Let $\alpha\in \mathbb{R} / \mathbb{Q}$, \begin{equation} A(x)=\left(\begin{array}{ll} \frac{1}{{\lambda}^2}2 \cos 2\pi x 1& 2\lambda \cos 2\pi x\frac{1}{{\lambda}} \\ \frac{1}{{\lambda}} & 1 \end{array}\right) \end{equation} The Lyapunov exponent (LE) of $(\alpha, A)$ is given by \begin{equation} LE(\lambda)=\lim _{n \rightarrow \infty} \frac{1}{n} \int_{\mathbb{R} / \mathbb{Z}} \ln \left\A_{n}(x)\right\ d x \end{equation} where $$ A_{n}(x)=A(x+(n1) \alpha) A(x+(n2) \alpha) \cdots A(x). $$ How to prove there is a large positive number $\lambda_0>0$ so that when $\lambda>\lambda_0,$ the Lyapunov exponent is $LE>0$ ?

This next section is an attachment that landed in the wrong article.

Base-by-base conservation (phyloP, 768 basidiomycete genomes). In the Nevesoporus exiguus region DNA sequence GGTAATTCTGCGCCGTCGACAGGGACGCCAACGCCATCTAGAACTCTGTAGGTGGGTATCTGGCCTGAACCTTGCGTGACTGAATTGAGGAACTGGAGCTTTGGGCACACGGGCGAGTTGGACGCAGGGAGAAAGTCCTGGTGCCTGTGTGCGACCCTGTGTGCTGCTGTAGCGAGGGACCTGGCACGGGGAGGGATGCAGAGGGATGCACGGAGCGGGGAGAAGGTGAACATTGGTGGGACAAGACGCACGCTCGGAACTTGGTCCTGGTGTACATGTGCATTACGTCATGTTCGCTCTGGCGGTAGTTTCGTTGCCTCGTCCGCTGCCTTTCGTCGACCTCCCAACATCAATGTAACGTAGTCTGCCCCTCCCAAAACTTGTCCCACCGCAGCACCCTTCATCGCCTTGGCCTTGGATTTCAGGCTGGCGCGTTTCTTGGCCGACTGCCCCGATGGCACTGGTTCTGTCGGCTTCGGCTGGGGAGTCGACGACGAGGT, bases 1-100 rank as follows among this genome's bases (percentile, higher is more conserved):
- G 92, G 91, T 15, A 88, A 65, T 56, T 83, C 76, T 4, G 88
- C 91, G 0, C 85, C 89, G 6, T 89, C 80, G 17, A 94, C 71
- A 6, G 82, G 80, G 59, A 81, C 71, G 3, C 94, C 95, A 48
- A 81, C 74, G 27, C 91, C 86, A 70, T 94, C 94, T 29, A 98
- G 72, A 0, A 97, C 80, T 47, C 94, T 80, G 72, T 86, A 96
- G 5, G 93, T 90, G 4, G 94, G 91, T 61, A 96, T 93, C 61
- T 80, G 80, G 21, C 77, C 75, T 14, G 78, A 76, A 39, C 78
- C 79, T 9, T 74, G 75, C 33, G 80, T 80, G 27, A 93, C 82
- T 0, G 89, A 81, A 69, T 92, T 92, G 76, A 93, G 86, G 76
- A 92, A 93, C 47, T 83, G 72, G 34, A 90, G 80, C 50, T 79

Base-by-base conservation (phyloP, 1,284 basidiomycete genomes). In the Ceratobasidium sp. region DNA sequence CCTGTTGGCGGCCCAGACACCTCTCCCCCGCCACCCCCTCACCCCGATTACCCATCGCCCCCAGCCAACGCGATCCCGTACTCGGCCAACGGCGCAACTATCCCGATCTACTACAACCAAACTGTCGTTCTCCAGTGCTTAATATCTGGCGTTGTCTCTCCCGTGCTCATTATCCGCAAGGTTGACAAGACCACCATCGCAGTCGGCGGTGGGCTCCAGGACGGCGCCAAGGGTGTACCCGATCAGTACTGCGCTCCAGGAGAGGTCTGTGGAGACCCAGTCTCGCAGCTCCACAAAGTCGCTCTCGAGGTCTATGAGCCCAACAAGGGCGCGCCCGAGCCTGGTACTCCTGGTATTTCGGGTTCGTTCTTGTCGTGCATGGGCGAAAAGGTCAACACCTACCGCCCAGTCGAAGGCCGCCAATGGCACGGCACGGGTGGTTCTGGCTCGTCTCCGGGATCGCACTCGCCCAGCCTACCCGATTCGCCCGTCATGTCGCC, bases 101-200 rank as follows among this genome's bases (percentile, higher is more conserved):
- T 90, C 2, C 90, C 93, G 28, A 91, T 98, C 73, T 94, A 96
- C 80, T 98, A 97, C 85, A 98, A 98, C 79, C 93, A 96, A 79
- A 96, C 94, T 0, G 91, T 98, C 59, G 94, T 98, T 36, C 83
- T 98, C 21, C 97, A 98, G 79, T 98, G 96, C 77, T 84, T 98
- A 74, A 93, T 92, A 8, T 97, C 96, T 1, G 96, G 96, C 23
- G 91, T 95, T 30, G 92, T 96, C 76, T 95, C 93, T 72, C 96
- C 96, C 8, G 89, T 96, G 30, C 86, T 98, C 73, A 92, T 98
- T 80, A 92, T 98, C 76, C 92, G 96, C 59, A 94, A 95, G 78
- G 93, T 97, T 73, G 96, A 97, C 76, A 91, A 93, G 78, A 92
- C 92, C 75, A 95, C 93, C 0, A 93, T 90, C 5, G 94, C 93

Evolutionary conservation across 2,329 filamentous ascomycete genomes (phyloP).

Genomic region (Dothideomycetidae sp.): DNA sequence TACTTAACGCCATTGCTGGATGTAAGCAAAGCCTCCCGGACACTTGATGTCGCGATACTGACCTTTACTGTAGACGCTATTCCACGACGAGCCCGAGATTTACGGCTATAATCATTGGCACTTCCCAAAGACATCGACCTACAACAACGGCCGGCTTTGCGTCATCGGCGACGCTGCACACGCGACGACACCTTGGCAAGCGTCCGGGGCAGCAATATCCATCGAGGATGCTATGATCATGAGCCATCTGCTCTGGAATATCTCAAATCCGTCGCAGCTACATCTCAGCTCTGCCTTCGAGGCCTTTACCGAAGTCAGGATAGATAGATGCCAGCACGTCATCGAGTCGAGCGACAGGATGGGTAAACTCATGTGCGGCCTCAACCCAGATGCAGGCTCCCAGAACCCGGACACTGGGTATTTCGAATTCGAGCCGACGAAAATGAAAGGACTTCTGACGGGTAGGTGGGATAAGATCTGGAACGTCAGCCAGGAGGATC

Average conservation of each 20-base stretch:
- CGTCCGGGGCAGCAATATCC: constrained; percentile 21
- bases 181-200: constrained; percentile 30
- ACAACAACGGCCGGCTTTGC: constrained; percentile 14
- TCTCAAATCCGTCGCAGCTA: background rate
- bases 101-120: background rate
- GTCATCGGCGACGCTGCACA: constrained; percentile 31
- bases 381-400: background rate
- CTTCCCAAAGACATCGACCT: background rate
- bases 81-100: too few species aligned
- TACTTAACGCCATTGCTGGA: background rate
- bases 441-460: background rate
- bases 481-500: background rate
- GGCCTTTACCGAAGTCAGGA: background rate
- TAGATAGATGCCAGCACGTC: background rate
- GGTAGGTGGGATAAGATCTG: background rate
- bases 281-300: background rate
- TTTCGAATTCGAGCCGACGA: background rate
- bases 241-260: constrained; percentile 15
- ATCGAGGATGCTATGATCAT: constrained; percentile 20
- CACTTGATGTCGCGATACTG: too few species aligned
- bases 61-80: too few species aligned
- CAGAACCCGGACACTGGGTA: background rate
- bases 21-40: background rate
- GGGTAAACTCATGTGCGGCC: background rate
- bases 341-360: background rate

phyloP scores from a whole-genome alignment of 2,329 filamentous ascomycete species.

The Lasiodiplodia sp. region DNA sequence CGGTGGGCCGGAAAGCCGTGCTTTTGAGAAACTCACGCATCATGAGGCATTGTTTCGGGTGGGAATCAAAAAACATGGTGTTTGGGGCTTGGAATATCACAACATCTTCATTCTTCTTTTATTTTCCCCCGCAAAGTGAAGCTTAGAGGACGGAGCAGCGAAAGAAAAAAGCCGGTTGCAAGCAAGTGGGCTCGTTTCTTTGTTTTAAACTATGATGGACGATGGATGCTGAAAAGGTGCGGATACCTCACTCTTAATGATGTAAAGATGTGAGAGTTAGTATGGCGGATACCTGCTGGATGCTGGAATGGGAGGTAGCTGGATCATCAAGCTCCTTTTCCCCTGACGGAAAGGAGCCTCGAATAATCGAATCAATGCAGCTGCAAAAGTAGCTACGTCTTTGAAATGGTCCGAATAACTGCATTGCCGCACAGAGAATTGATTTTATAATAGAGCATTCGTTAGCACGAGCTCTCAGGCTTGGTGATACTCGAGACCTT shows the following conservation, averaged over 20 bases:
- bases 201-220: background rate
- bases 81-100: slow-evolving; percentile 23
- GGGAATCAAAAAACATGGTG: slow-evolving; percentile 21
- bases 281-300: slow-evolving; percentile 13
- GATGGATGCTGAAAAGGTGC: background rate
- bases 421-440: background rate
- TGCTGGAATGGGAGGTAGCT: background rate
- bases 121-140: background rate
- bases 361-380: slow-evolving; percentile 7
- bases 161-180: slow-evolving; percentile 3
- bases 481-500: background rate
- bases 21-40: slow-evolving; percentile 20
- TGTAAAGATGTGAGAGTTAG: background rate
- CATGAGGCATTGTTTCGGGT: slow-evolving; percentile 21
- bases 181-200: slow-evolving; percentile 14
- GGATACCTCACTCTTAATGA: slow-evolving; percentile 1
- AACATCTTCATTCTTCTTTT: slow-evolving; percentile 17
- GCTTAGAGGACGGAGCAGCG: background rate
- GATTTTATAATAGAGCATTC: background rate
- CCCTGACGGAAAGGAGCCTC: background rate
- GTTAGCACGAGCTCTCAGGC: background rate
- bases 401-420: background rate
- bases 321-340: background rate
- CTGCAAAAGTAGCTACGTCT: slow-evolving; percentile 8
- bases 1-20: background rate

I think you can use the main result of the paper of Micheal Herman "Une méthode pour minorer..." https://link.springer.com/article/10.1007%2FBF02564647 in order to show that LE is positive when $\lambda$ is sufficiently large.

1$\begingroup$ The Micheal Herman method can only get the Lyapunov exponent here to be greater than or equal to zero, but what I need here is greater than zero. $\endgroup$– xia xuApr 26 at 1:03